Clinic provides free STI testing for students
Honoring World AIDS Day with red ribbons
In honor of World AIDS Day, the University Health Clinic will offer students free testing for sexually transmitted infections. The testing will take place in the University Center spine Nov. 30 from 10 a.m. to 2 p.m.
The local health department closed its STD clinic Sept. 28 due to the cut of funds and Planned Parenthood has lost its funding for free or low cost testing as well.
"This event is good for the students and any time you can get free testing it's a winning
situation," Family Nurse Practitioner Kathe Conner said. "Usually students worry about testing showing up on their medical records but this is confidential and will not show up on medical charts."
One student sees the free testing as an opportunity that many should make the most out of.
If people can take advantage of free food then they should definitely want to take advantage of free STI testing, senior Beth Agho-Otoghile said
HIV/AIDS and RPR (syphilis) tests are done through blood work, Conner said. It is a rapid test, which makes results available in twenty minutes.
The test for Chlamydia and Gonorrhea is taken by a urine specimen, Conner said. This takes about a week for results. The health department will have these results available by phone. When the sample is collected the student will receive a card, including the number to
call and an individual pin number to retrieve results.
If Chlamydia and Gonorrhea results are positive the student will be directed to the University Clinic for treatment, Conner said.
"The health department has provided the medications to us free of charge to the students," she said.
There will be a Shannon Support Service booth set up for HIV management and any questions students may have, Conner said.
"The Shannon Support Service manages the HIV cases in town, providing medications, long-term counseling and they monitor how patients are doing on their medication," she said.
World AIDS Day is Dec. 1. The clinic will be passing out red ribbons for awareness as well
"What you don't know can hurt you," Agho-Otoghile said. "It is important to get tested because you should care about your well being. I have gotten tested once and it encouraged my friend to get tested. I did it to encourage my friends. People are afraid of the truth or what could be the truth so it takes one person to take that fear away."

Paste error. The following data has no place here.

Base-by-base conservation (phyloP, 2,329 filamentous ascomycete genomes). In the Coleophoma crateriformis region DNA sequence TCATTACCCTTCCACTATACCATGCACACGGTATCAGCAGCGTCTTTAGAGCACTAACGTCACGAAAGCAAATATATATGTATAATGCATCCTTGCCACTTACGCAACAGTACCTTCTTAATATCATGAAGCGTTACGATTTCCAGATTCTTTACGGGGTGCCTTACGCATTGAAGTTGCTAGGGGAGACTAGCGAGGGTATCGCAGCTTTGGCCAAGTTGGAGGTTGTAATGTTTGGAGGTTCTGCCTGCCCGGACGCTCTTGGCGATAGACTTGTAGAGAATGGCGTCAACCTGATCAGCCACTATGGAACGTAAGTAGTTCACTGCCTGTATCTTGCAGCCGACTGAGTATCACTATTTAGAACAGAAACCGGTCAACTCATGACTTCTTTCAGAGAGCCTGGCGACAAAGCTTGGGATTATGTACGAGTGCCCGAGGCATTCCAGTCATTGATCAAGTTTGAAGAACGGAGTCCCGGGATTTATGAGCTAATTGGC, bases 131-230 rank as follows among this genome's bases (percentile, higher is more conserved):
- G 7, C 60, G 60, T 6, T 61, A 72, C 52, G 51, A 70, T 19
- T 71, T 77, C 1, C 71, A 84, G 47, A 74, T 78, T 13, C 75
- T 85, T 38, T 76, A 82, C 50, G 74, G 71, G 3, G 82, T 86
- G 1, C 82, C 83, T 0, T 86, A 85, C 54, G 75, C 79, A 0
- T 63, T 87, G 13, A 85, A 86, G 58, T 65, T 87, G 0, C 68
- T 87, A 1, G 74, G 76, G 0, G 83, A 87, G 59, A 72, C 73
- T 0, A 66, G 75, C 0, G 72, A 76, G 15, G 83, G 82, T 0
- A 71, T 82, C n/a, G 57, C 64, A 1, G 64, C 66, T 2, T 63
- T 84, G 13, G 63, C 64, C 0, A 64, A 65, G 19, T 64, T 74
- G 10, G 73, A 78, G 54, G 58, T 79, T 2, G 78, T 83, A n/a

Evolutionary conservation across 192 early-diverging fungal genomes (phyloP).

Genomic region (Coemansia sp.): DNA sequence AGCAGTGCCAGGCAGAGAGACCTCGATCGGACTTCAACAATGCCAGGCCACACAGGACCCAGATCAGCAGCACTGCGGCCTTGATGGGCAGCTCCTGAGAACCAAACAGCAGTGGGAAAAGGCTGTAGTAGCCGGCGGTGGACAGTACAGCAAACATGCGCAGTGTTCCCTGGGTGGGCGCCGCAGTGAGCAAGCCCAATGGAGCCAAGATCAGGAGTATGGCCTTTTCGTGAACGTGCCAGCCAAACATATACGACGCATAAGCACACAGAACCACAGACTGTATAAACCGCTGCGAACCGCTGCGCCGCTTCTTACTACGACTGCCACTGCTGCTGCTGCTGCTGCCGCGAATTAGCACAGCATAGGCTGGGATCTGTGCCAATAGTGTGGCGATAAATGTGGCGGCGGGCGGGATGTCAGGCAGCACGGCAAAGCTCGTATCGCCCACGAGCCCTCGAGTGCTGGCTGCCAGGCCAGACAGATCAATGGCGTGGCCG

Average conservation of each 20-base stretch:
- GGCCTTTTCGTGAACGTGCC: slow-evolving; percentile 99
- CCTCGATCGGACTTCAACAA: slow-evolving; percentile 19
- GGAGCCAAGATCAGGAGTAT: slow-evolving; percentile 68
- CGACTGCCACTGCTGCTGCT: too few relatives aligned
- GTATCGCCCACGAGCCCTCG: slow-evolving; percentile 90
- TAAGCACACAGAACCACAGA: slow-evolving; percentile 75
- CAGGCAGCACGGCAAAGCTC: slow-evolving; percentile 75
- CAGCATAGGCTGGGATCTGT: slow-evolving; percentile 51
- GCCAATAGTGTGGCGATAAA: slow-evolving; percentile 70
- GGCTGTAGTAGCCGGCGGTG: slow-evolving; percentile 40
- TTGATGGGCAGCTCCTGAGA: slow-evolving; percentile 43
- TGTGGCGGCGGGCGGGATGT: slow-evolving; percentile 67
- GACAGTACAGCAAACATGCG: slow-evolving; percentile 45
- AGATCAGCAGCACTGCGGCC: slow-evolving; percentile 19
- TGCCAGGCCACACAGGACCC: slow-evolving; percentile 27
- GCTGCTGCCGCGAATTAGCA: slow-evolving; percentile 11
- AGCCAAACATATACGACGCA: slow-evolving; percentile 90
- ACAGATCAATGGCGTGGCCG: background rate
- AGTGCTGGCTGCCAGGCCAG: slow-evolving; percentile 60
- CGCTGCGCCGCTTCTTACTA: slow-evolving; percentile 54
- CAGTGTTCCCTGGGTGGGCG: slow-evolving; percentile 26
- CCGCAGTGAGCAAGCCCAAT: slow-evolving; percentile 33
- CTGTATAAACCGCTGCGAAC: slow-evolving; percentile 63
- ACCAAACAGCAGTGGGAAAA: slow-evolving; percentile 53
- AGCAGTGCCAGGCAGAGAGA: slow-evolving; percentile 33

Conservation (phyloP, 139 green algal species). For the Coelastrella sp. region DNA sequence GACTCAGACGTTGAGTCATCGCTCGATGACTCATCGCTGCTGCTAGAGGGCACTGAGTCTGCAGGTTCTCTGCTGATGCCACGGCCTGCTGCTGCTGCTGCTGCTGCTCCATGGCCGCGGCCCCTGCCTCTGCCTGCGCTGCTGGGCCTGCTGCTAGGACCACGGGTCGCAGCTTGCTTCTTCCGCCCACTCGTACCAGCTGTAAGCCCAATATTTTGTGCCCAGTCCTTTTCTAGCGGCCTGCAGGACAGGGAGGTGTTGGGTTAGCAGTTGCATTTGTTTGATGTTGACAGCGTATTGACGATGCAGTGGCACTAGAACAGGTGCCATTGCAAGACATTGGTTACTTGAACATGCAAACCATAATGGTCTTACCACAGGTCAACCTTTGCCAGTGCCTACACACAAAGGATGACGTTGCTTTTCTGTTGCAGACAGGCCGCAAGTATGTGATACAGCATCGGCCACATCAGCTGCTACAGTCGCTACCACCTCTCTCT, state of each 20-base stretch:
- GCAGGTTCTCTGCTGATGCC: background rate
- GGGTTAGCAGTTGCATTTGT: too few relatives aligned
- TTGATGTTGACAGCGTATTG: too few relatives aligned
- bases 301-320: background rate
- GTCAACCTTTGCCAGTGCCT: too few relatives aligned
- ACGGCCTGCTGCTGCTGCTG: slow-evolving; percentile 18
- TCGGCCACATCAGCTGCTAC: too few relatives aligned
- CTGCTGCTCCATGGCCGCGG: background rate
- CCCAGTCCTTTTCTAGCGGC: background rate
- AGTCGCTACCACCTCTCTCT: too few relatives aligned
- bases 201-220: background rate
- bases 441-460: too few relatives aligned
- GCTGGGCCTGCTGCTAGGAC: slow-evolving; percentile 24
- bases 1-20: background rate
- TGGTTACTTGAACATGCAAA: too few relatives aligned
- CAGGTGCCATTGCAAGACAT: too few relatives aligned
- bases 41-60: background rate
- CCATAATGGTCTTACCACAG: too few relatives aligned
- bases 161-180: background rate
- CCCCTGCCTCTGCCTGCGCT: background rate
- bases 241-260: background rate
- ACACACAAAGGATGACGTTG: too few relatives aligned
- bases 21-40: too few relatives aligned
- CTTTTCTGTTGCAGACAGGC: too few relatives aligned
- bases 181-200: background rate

Get Top Stories Delivered Weekly
From Around the Web
More asurampage News Articles
Recent asurampage News Articles
Discuss This Article
MOST POPULAR ASURAMPAGE NEWS
GET TOP STORIES DELIVERED WEEKLY
TODAY'S PRINT EDITION
FOLLOW OUR NEWSPAPER
LATEST ASURAMPAGE NEWS
RECENT ASURAMPAGE CLASSIFIEDS
FROM AROUND THE WEB
- Empowering People to Regain Their Mobility
- On-Site Workplace Health Clinics Emphasize Chiropractic Care
- 5 Important Tips for Choosing a Medicare Health Plan
- Welcome Your Holiday Guests With Inviting Lighting
- A New Prescription for Finding the Right Doctor
- Be on the Lookout for These Invasive Species
- It's Official: Women Are the Decision-Makers Even When It...
- Where the Jobs Are: Why Relocating May Be the Best Option
- Value of Education Brings Success Among Unique Student...
- Is Faith Really a Good Thing?
COLLEGE PRESS RELEASES
- Renowned Engineer Ric Bradshaw Conducts Fujifilm-Sponsored Campus Tour on Tape Technology
- 5 DAYS ONLY! Semi Annual Consignment Sale!
- Leading Digital Strategists Transform Digital Marketing In Business and Academia
- USA NETWORK AND VERIZON CHARACTERS UNITE COLLEGE TOUR TO VISIT SEVEN CAMPUSES ACROSS THE COUNTRY, ENGAGING STUDENTS TO COMBAT DISCRIMINATION AND DATING ABUSE
- OH HONEY ARE “SINCERELY YOURS” WITH NEW EP // HONDA CIVIC TOUR